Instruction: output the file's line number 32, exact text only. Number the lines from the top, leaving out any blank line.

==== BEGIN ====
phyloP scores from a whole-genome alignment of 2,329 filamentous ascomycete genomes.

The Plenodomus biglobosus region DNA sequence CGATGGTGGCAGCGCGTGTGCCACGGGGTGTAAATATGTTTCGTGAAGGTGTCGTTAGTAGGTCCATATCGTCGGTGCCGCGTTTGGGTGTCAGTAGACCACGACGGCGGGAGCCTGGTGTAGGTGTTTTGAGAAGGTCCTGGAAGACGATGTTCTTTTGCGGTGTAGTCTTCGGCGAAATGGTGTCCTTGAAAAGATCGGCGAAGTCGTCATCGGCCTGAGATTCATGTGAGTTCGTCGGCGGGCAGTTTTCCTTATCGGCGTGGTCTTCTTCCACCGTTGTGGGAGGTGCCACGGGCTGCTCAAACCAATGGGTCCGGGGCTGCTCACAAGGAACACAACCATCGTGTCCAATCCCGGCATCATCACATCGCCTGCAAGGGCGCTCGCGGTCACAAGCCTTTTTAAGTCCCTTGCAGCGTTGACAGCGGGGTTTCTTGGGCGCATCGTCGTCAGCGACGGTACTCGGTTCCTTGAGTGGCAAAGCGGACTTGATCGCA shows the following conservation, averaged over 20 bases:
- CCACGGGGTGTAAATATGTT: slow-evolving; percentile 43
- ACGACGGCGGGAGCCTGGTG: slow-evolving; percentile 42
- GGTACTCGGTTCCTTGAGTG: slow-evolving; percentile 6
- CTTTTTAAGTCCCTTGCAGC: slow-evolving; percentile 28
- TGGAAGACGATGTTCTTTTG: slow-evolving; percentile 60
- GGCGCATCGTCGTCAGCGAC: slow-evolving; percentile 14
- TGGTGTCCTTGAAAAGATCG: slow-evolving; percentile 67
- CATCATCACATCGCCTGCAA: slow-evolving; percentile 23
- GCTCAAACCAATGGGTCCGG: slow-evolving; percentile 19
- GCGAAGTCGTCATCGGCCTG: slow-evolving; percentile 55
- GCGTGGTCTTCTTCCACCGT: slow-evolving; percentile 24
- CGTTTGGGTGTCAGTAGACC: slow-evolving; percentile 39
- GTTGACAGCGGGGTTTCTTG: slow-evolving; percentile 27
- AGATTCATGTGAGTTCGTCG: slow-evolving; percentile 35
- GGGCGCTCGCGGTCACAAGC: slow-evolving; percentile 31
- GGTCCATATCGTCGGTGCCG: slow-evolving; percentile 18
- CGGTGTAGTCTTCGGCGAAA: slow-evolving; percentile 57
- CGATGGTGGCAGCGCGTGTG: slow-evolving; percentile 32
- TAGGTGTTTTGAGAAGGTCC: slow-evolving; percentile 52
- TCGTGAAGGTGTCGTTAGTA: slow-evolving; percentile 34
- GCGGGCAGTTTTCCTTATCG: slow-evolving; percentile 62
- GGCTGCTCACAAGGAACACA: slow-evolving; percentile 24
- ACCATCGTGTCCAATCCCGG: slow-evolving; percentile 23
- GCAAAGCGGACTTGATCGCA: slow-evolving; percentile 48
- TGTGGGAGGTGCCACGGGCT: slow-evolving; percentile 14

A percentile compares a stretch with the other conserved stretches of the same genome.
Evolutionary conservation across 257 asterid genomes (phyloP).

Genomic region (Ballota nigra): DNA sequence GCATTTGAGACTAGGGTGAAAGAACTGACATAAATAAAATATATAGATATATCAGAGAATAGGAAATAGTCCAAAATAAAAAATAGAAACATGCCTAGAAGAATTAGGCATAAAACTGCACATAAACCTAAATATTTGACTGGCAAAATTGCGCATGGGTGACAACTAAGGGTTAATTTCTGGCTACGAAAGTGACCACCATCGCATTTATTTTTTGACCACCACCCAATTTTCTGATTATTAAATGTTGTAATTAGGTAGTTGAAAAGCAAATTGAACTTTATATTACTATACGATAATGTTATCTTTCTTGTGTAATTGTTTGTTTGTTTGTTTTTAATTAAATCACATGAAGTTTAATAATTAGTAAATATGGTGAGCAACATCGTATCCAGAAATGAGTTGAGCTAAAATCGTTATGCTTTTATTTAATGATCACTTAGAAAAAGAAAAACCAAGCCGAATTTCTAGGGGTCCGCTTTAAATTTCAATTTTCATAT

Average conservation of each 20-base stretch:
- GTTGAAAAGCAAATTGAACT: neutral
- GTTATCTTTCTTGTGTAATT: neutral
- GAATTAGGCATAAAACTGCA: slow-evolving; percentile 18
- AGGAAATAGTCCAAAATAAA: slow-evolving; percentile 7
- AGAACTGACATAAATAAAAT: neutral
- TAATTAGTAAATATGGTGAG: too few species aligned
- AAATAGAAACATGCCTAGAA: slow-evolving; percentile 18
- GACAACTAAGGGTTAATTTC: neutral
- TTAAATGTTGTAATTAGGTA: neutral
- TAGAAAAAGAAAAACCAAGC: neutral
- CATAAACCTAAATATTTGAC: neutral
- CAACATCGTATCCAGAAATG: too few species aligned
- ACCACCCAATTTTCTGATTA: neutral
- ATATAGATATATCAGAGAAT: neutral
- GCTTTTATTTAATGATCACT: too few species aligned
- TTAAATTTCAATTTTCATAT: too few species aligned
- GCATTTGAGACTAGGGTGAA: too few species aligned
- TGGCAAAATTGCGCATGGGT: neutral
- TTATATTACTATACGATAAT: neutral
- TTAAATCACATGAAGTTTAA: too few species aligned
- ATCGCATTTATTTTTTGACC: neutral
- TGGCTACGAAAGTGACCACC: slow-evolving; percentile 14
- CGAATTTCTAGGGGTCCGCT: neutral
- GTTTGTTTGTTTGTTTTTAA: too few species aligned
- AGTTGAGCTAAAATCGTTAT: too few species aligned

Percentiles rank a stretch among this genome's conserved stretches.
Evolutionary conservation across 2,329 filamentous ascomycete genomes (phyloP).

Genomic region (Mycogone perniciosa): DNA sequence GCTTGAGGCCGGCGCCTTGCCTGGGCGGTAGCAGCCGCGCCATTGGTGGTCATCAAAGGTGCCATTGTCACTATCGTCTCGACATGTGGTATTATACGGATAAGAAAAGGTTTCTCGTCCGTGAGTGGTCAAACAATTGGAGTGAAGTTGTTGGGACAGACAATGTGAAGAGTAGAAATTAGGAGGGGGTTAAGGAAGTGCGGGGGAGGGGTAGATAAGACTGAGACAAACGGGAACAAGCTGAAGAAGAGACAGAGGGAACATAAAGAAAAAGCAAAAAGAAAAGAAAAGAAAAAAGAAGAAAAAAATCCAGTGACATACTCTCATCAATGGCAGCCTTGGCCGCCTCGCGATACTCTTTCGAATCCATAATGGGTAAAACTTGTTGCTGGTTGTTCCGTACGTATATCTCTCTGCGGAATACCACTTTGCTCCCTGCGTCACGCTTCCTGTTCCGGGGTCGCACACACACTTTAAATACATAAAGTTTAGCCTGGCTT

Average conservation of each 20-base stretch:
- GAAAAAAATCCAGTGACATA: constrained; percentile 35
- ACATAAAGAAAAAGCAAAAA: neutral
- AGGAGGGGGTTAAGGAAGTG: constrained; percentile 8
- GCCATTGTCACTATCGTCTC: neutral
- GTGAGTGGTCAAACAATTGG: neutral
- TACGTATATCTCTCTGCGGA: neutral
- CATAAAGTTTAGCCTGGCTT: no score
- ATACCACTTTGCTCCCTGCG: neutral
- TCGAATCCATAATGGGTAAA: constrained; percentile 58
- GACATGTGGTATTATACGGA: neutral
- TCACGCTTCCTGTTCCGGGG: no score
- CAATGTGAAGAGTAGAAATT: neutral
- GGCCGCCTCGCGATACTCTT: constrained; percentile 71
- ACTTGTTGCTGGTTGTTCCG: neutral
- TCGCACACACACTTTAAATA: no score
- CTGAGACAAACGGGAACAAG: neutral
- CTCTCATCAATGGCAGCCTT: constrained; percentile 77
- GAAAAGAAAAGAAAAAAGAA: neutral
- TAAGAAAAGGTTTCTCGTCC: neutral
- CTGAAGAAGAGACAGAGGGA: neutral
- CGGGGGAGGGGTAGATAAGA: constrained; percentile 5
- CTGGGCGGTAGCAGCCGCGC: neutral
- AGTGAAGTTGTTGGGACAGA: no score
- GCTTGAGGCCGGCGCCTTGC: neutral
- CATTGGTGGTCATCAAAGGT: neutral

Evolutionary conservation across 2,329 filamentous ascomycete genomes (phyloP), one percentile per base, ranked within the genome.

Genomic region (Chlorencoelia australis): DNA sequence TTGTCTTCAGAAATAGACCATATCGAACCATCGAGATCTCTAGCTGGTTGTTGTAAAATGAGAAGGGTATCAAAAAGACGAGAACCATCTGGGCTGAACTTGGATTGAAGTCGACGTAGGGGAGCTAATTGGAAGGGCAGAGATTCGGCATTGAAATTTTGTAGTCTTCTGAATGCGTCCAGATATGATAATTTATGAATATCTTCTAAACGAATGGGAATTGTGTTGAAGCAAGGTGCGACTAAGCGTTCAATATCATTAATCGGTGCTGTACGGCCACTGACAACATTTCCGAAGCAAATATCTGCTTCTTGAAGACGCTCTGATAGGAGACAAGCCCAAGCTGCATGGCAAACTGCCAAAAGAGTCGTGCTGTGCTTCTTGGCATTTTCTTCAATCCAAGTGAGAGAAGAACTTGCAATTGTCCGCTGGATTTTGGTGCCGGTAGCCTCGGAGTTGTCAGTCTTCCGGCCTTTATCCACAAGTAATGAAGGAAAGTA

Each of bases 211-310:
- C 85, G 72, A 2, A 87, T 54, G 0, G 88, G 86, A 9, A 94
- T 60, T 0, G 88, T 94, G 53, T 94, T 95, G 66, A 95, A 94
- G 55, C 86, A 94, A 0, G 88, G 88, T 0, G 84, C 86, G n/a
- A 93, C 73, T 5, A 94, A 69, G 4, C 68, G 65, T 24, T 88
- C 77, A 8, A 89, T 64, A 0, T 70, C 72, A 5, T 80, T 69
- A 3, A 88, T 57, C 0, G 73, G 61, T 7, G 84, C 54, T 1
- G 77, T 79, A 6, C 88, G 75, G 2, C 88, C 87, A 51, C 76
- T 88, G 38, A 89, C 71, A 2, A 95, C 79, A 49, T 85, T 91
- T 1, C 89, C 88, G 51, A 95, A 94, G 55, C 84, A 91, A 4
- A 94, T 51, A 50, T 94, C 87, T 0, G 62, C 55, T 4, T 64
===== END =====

- GTTGAAAAGCAAATTGAACT: neutral